By Elliott Stonecipher

My secret is putting the toil in first and adding the trouble just as it comes to a boil. These fools are so gullible!
My secret is putting the toil in first and adding the trouble just as it comes to a boil.

Caddo Parish’s latest check-up by Dr. Census didn’t go very well. Even given that such visits have been less than encouraging for a long time, this latest one reveals some particular problems.

In this report of official U. S. Census Bureau Population Estimates for July 2011 to July 2012, Caddo ekes out a population gain of 181 people – well within the margin of statistical error – setting the most-current population figure at 257,083. Some well known sore spots have worsened :

(1) Our population’s “natural increase” for the year, which is births minus deaths, was +1,107. The ratio of births-to-deaths is 1.41 births for every death. In the previous year July 2010 to July 2011, that gain was +1,264, and the ratio was 1.49-to-1.00. The national average ratio is 1.59-to-1.00, and the South region’s average is 1.56-to-1.00.

(2) As to any population gains from people moving into the parish less those who moved out – “net migration” as it’s called – Caddo lost -956 people.

(3) So, a gain of +1,107 from natural increase, but a loss of -956 from the net count of people leaving Caddo, with a narrowing ratio of births-to-deaths.

Money grows on trees?
Money grows on trees?

Now, let’s add context. In the three-decade period between 1950 and 1980, Caddo’s population grew 42.9%, from 176,547 to 252,358. That growth rate was somewhat lower than the nation’s during that period, 49.7%. Then, in the 32 years since 1980, Caddo’s population stagnated, growing only 1.9%, from 252,358 to 257,093. The U. S. population during that period has risen 38.6%, more than 20-times faster.

For those who wonder what an expanded geographical view shows, a meaningful proxy is the combination of Caddo, Bossier, Webster and DeSoto Parishes. Between 1950 and 1980, the population in the 4-parish region grew 45.4%, a bit stronger than Caddo’s 42.9%, but a bit weaker than the national rate of 49.7%. Fueled by Bossier Parish’s more recent growth, the population growth of the four parishes since 1980 has been only 11.1%, compared to the national rate of 38.6%. Even with Bossier’s growth, the national rate is 3-1/2-times faster. And, if we care to expand the geography to include the entire state, the 38.6% national growth rate between 1980 and July 1, 2012 is over 4-times faster than the state’s close-to-lowest rate in the nation of 9.4%

For the record, Shreveport’s population is just under 80% of the Caddo total, and between 1980 and July 1, 2011, the latest published data, the city has 4,845 fewer residents.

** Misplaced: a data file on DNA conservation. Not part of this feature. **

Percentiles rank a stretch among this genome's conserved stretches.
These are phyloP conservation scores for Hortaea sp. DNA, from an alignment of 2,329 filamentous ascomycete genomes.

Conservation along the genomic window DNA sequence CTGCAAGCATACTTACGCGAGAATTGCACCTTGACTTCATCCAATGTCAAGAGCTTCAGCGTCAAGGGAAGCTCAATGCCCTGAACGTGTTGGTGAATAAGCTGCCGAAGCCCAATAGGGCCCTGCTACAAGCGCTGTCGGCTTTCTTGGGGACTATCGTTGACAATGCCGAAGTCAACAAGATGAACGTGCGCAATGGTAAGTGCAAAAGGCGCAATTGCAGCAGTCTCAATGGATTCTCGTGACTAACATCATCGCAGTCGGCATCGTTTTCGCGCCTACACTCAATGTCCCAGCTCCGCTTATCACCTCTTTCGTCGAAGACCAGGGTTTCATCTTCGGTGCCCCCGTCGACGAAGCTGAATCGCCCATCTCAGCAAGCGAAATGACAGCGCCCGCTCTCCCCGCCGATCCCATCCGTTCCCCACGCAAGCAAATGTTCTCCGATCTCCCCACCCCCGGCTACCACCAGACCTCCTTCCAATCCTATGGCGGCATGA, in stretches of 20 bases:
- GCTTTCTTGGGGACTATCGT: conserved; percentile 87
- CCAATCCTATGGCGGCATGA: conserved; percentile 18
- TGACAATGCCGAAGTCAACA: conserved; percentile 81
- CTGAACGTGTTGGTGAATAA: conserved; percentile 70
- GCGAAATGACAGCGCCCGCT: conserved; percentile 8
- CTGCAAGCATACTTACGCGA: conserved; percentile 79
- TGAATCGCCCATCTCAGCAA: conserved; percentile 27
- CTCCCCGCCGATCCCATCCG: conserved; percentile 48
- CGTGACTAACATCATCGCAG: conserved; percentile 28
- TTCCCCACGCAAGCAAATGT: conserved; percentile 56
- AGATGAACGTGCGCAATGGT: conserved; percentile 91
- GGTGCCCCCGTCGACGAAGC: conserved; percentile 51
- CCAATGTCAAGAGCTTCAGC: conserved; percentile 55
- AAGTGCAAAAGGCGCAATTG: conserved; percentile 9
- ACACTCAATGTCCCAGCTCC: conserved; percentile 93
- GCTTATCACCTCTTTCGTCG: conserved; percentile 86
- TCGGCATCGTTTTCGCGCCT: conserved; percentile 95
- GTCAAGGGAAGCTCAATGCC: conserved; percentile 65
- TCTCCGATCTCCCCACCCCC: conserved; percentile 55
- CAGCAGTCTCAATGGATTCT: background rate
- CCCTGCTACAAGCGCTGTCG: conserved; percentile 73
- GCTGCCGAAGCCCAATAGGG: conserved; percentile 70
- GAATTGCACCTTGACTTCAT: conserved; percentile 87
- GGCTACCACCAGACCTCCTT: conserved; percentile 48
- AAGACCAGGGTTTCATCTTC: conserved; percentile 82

The Heart of Health Care for 75% of the region
LSU Shreveport Medical Center

When any of us sees or hears debate of community issues such as the privatization of LSU Health, or job-growers like the Hwy. 3132 Extension to the Port, or the complete restructure and refinance of Caddo public schools, or the future of LSU-Shreveport, or the near-collapse of human infrastructure at Shreveport City Hall, or our place in national energy independence by 2025, listen-up … it matters. Caddo’s “system” of doing what public policy is set to do continues to fail, and no bail-out awaits us. That system is ours. We put it in place. We don’t change it. We get what we designed it to do.

Ironically, the Census Bureau headline above the article attached to these new Estimates was, “Oil and Gas Boom Driving Population Growth …”. Let’s think about that: the numbers set-out above included our Haynesville Shale benefit. Where would we be without it?

We Really DO believe you...
We Really DO believe you…

In population study, births, deaths and migration are the only tests Doc Census has to run. When he’s done with them, Caddo’s expected gain from births-less-deaths is narrowing, and the outmigration drain continues. If the physical exam is mine or yours, the doctor just told us our arteries are hardening at an accelerating pace, with our caregivers streaming out the backdoor. Ours is a genetic illness, it seems, since our regional and statewide brothers and sisters are also among the nation’s least healthy.

System theory posits that at any given time, all things are either growing or dying; that there is no such thing as “sustainable stasis.”

I often write and say that … because it’s worth noting and repeating.

Elliott Stonecipher

Elliott Stonecipher’s reports and commentaries are written strictly in the public interest. No compensation of any kind has been solicited or accepted for this work. This work is protected, and no other use of it is permitted without the written consent of Mr. Stonecipher.